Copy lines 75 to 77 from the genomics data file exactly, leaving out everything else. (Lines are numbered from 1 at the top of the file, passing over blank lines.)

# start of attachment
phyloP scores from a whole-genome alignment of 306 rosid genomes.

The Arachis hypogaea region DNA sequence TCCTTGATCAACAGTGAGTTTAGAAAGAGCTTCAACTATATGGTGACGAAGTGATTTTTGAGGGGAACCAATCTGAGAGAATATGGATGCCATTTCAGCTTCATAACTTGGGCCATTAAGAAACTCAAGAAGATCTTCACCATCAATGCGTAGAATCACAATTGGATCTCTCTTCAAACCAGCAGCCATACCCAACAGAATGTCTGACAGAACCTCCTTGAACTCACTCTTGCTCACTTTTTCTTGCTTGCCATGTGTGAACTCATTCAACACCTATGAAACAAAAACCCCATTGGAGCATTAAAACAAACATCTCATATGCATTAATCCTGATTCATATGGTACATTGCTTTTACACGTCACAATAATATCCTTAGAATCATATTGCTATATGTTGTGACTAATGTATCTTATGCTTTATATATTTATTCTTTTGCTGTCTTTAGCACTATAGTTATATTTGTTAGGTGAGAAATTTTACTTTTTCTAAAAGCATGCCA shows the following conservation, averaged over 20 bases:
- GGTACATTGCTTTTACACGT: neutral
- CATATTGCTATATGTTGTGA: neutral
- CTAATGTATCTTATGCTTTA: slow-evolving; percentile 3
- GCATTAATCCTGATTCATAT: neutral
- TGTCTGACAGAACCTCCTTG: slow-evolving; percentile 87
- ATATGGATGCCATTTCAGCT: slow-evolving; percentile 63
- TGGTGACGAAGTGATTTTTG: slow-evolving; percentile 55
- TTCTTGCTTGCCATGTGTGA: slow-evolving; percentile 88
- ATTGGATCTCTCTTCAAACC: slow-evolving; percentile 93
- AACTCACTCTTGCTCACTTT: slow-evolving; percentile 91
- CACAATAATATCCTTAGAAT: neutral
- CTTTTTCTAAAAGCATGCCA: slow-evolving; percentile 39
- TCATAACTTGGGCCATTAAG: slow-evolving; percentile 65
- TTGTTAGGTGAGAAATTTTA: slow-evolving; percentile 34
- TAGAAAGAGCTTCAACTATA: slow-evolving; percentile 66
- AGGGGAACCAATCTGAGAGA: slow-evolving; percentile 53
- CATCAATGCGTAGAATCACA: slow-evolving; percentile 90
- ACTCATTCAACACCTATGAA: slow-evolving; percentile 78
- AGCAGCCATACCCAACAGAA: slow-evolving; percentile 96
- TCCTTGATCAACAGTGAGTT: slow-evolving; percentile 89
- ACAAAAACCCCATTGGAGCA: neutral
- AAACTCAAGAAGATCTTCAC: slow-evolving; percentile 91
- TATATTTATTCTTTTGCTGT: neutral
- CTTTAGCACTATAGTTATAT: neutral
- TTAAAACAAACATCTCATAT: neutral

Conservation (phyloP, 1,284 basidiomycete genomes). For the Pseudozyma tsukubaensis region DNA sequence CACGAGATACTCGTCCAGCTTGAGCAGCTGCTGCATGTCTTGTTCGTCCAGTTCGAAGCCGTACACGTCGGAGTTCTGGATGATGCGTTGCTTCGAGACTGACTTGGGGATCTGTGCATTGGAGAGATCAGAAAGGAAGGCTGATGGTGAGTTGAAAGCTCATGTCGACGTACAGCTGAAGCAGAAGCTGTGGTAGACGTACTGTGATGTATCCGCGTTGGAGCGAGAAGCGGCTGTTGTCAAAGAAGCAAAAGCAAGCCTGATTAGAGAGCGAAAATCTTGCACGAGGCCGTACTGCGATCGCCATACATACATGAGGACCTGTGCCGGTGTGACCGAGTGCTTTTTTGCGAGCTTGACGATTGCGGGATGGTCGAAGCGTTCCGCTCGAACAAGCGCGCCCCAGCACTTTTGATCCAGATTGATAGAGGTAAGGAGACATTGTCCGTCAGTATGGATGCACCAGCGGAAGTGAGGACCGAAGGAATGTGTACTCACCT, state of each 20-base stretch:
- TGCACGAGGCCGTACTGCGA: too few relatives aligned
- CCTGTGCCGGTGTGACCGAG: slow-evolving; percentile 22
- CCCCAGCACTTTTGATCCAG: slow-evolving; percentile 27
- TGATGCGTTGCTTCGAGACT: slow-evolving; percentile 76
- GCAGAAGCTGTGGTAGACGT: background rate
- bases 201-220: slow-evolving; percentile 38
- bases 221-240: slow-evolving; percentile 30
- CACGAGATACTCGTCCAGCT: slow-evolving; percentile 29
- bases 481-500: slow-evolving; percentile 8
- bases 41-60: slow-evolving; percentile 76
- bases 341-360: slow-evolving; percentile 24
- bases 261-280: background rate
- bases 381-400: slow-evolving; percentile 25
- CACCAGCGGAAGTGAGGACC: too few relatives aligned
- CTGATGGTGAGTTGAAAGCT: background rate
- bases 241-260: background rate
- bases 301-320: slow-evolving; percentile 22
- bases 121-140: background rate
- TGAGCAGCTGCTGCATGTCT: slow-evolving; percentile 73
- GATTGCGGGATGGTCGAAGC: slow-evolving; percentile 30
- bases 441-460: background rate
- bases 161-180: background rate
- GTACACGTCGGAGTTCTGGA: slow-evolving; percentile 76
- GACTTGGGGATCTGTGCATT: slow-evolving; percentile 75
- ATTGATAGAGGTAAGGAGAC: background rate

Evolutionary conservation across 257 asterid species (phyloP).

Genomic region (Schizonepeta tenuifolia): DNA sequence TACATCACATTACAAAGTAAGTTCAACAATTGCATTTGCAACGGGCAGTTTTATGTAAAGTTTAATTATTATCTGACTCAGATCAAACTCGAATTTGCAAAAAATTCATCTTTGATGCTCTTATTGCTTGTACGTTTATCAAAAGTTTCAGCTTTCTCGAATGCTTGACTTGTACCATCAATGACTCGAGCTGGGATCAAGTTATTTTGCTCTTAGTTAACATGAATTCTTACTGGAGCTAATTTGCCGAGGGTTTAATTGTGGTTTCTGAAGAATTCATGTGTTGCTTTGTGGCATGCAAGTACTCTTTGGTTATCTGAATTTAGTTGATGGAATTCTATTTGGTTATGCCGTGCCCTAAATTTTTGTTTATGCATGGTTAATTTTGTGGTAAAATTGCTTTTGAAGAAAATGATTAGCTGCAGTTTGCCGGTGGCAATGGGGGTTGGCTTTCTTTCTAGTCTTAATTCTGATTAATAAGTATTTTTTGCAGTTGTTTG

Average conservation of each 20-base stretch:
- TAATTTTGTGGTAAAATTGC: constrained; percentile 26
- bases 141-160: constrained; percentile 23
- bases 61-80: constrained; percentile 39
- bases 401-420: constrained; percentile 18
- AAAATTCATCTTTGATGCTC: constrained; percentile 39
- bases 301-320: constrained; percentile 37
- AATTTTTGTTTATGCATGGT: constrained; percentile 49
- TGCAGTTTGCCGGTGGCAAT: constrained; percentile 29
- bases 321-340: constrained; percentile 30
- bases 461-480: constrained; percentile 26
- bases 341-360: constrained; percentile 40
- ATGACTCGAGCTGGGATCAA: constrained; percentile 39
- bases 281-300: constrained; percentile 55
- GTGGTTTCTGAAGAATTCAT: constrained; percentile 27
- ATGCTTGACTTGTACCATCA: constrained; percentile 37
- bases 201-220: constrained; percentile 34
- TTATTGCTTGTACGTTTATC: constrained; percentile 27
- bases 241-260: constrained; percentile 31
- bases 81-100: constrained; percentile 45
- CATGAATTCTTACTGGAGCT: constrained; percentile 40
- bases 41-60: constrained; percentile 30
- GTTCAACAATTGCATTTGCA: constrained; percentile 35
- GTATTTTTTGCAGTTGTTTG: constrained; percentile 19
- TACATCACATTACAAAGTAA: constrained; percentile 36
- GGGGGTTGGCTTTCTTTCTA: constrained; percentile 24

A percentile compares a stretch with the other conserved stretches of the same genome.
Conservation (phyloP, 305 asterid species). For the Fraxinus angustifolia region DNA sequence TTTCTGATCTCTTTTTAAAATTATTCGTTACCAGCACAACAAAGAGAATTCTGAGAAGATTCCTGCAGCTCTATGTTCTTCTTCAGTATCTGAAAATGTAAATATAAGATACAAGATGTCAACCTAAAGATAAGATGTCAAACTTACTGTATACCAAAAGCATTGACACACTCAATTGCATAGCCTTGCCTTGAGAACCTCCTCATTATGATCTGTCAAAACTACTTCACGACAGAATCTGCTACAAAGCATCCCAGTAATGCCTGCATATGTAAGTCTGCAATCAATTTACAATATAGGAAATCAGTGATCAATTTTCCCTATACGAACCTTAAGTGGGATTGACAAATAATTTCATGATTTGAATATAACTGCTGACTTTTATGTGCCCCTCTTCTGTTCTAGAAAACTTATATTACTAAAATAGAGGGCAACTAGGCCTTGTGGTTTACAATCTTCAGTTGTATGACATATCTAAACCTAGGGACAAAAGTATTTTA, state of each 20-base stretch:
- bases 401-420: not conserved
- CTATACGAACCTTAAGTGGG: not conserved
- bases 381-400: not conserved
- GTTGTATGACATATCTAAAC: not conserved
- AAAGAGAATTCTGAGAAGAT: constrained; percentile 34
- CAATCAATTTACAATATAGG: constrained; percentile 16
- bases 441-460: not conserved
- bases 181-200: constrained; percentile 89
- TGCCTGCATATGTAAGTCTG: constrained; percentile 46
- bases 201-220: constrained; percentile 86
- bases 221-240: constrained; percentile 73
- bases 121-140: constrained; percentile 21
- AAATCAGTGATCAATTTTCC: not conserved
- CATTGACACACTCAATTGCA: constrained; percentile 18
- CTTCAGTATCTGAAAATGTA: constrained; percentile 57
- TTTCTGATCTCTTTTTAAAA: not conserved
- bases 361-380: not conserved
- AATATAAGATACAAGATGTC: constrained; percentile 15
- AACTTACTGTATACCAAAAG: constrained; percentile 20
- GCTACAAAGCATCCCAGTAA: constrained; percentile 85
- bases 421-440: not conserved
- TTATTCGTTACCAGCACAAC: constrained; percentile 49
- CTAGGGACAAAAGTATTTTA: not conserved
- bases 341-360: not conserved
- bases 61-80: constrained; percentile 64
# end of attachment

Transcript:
- bases 81-100: constrained; percentile 45
- CATGAATTCTTACTGGAGCT: constrained; percentile 40
- bases 41-60: constrained; percentile 30